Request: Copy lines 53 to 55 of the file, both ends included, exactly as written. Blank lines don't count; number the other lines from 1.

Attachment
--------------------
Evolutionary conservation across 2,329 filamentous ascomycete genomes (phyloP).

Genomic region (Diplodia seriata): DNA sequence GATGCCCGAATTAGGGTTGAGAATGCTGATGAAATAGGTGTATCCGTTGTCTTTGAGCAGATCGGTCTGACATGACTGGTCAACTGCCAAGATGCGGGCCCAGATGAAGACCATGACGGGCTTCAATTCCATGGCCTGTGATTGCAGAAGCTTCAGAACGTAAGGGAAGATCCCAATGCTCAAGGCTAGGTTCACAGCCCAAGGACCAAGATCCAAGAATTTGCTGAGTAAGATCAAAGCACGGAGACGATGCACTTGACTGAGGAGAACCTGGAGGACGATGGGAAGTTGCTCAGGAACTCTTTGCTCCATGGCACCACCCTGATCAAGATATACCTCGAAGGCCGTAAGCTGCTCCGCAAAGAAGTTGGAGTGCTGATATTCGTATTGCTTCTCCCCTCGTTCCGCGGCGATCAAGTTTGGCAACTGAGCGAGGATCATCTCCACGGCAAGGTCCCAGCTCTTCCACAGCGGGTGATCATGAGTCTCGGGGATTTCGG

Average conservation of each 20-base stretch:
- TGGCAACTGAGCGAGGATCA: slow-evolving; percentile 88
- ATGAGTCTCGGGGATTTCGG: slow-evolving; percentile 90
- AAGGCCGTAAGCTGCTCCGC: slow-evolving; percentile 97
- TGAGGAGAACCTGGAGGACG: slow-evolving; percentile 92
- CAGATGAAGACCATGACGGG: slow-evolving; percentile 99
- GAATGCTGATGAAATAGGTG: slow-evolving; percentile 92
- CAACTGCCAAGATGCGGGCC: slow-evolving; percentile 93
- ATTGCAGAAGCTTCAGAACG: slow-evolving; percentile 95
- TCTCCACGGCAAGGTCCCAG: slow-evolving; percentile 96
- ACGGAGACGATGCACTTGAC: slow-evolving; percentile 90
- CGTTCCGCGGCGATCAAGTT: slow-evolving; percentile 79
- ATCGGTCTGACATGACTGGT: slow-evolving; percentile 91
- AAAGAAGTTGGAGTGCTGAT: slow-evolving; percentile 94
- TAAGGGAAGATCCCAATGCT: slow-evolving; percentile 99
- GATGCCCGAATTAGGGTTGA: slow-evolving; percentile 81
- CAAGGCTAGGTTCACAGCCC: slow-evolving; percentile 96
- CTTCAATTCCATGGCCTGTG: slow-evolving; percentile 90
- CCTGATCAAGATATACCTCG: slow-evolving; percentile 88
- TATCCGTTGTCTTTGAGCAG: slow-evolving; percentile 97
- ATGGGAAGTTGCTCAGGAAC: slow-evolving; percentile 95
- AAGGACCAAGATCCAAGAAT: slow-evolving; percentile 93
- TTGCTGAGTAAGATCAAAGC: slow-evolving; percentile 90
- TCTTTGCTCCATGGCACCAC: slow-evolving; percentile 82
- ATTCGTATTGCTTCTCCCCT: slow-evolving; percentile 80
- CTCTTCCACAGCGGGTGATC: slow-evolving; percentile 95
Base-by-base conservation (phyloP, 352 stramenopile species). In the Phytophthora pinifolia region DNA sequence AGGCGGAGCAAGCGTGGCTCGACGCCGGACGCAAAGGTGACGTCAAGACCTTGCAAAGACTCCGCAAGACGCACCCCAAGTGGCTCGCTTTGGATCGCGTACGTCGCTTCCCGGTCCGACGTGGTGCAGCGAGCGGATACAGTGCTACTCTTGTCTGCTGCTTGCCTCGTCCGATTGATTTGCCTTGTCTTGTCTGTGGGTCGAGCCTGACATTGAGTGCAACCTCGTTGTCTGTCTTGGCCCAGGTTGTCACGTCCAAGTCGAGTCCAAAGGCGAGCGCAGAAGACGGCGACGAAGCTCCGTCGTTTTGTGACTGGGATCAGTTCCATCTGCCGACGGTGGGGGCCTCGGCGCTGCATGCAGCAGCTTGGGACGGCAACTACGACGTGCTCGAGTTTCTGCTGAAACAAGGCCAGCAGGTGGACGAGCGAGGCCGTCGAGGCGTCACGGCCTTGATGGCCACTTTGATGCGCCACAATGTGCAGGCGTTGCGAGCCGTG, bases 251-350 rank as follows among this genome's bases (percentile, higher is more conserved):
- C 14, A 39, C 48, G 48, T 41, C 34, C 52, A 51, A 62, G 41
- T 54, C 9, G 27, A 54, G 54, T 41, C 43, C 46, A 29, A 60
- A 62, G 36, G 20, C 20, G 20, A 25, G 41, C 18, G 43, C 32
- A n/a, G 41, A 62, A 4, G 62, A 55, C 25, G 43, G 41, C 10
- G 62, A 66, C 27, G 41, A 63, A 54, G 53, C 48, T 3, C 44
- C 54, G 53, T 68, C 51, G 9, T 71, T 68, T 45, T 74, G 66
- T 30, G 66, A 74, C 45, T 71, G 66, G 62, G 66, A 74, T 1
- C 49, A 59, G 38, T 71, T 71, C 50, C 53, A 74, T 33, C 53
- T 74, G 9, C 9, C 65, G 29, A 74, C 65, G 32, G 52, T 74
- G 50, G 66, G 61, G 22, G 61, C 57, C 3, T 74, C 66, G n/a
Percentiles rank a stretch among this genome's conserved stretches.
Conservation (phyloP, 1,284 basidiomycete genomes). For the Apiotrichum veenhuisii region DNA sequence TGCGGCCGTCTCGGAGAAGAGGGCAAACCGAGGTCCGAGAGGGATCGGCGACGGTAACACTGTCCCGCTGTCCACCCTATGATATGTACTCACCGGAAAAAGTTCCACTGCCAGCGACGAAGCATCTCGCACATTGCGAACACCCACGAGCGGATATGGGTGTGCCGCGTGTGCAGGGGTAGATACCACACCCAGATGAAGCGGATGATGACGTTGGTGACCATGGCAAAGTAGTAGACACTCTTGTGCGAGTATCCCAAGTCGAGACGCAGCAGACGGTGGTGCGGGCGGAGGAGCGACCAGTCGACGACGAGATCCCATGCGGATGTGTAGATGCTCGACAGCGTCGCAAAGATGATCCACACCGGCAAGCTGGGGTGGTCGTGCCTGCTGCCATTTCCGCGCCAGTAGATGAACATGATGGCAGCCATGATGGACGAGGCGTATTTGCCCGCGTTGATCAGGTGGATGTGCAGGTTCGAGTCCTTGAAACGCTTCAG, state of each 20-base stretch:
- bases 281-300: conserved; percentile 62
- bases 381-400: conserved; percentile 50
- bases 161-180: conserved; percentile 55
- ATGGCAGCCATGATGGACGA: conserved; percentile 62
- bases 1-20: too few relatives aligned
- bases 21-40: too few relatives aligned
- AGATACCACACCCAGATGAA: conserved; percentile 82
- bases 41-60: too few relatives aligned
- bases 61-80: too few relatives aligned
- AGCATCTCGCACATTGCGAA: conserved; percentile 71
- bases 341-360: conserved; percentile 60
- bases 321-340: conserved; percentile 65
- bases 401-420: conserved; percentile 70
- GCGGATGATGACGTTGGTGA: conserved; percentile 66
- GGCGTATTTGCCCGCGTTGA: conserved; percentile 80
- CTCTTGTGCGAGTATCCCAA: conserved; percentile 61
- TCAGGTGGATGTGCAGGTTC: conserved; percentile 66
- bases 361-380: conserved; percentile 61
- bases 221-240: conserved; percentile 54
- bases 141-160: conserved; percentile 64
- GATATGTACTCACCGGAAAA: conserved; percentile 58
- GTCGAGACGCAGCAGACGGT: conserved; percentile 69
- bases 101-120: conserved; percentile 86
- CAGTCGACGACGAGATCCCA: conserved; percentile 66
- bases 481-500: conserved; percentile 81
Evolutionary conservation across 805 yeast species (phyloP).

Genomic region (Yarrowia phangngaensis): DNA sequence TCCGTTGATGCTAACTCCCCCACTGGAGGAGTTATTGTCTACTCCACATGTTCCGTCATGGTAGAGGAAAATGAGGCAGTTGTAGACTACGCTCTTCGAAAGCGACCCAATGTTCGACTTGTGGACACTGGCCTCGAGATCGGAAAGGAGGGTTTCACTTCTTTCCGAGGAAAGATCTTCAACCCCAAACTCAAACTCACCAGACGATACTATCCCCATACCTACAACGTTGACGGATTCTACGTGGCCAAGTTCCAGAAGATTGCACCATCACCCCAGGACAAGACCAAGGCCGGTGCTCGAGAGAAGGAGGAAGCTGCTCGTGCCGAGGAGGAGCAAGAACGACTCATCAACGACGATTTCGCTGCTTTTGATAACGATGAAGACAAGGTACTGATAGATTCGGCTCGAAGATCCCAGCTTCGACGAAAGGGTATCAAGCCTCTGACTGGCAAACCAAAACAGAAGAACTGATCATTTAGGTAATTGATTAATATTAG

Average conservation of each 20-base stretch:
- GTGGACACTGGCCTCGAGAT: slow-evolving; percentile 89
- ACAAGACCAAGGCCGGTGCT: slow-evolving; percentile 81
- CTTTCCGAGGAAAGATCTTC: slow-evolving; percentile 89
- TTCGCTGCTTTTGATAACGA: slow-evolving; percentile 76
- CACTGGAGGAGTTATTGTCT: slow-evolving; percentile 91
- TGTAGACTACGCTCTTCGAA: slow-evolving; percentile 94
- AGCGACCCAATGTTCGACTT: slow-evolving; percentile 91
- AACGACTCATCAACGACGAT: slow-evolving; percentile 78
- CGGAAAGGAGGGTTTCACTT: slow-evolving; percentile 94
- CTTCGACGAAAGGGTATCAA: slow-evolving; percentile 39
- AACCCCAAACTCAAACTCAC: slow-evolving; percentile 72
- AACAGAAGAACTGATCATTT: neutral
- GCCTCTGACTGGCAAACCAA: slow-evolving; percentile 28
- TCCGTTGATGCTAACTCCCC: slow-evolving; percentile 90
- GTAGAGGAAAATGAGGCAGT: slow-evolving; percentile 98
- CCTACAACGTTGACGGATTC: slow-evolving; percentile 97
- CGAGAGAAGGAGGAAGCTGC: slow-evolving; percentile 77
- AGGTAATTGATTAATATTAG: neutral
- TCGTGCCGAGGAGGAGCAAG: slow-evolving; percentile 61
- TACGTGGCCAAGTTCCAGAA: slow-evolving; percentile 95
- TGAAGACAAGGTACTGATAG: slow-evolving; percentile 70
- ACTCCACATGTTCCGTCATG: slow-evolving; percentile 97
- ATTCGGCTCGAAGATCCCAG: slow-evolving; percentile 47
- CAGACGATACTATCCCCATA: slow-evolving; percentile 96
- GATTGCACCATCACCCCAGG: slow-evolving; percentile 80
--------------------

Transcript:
- bases 321-340: conserved; percentile 65
- bases 401-420: conserved; percentile 70
- GCGGATGATGACGTTGGTGA: conserved; percentile 66